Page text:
Playing technology forecaster is a foolish exercise. Software and hardware advances at unpredictable paces, while the players in the market and consumer tastes can shift with confusing speed.
So instead of adding to the noise of 2013 predictions, why not pick seven that seem particularly unlikely?
Pining away for a Web-connected Apple HDTV is understandable: Pay-TV interfaces are a mess that needlessly shut out Internet media. But there's no easy way to ship a device that could plug into any cable-TV feed without a separate box -- even CableCard-ready TiVo recorders sometimes need extra "switched digital video" adapters -- and no way at all to do that for satellite. Just making an Apple TV box that could change channels would entail an iffy customer experience I can't see Apple tolerating.
Death to Paper Books and Magazines
This prediction -- for an example of the latest version, see TechCrunch's John Biggs -- will be wrong for years to come. It's not just because some readers prefer print to pixels; it's because some design-intensive genres, such as coffee-table books, don't fit into the simple templates of Kindle, Nook and iBooks releases. And because the stubborn persistence of "digital rights management" locks turns away potential buyers like me.
Rolling Back Windows 8's Changes
I'd like to see this myself, but I think my friend Steve Wildstrom and others underestimate Microsoft's stubbornness when predicting a return of the Start menu to Windows 8 or a demotion of its new interface. The Redmond, Wash.-company has spent a little too much time telling developers to write for Windows 8's new look to retreat now. And lest you draw too many conclusions from the surprising departure of Win 8 architect Steven Sinofsky, his successor Julie Larson-Green is just as big of an advocate of these changes.
Broad-Based Sales Taxes on Internet Shopping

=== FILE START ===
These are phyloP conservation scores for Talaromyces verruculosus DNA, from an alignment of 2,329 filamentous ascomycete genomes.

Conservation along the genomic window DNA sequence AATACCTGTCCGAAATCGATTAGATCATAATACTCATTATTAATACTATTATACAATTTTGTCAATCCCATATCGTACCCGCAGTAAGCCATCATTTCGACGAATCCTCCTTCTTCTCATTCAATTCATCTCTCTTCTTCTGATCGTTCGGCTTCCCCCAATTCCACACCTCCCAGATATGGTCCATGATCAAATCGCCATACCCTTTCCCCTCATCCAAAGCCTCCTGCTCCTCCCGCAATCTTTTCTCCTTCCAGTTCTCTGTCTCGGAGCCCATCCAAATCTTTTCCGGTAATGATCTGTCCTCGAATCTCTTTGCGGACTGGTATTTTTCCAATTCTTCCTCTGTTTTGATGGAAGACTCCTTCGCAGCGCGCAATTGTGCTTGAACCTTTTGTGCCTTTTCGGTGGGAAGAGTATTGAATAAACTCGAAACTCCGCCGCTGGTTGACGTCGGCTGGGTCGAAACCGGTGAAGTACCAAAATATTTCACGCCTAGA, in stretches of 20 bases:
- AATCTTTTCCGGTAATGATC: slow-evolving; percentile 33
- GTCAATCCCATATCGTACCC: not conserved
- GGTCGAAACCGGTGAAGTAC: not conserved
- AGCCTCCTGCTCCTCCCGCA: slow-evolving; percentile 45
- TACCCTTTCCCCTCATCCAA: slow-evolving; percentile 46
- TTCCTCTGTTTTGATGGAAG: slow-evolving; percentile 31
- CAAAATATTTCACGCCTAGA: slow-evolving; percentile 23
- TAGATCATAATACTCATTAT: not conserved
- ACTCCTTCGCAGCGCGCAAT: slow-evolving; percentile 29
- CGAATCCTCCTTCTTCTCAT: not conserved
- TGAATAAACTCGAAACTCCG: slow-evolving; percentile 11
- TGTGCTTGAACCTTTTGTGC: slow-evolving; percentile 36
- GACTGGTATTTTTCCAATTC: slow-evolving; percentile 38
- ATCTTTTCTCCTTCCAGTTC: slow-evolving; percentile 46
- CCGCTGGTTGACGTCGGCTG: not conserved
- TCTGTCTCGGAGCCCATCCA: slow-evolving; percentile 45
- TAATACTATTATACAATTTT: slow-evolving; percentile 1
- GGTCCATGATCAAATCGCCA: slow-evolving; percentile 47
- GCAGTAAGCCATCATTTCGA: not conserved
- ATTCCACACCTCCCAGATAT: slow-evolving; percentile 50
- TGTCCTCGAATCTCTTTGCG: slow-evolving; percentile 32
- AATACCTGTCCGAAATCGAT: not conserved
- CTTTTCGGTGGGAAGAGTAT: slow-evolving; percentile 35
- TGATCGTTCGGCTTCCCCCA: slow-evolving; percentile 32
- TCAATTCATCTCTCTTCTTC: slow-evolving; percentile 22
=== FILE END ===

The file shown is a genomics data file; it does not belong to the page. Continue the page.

I think Amazon and other large Internet retailers should collect state sales taxes in the same way catalog-first operations already do. But while some states have struck individual deals -- California and Massachusetts, for example, recently signed up Amazon -- any move in Washington to mandate sales-tax collection by e-tailers seems doomed by the visceral hostility of many Republicans to anything reeking of higher taxes.
It made sense for Amazon to sell a tablet of its own; Apple had owned that market at the time. Why would Amazon go to the trouble of shipping its own phone when the browser on any decent model gets you to its online store, and when Android phones can also connect to its own app store?
Publishers Push Google News Around
News publishers love to complain about Google News letting some readers skip the actual story (never mind all of the traffic it also sends to a site), but in the United States, few do anything about it. And why should they now? Opting out of Google News only ensures that the zero-value readers who click elsewhere after one sentence will wander away from their own sites instead of Google's.
The idea that Apple will fall to Earth by becoming merely "ordinary" comes up strangely often. Apple gets more customers and makes more money just about every quarter, and I thought that was a pretty good definition of success for a capitalist enterprise even if you don't stun observers with the equivalent of the first iPhone every year.
Note that in handing out these reverse forecasts, I have engaged in fallible forecasting of my own. I look forward to reading your explanations of how I was wrong.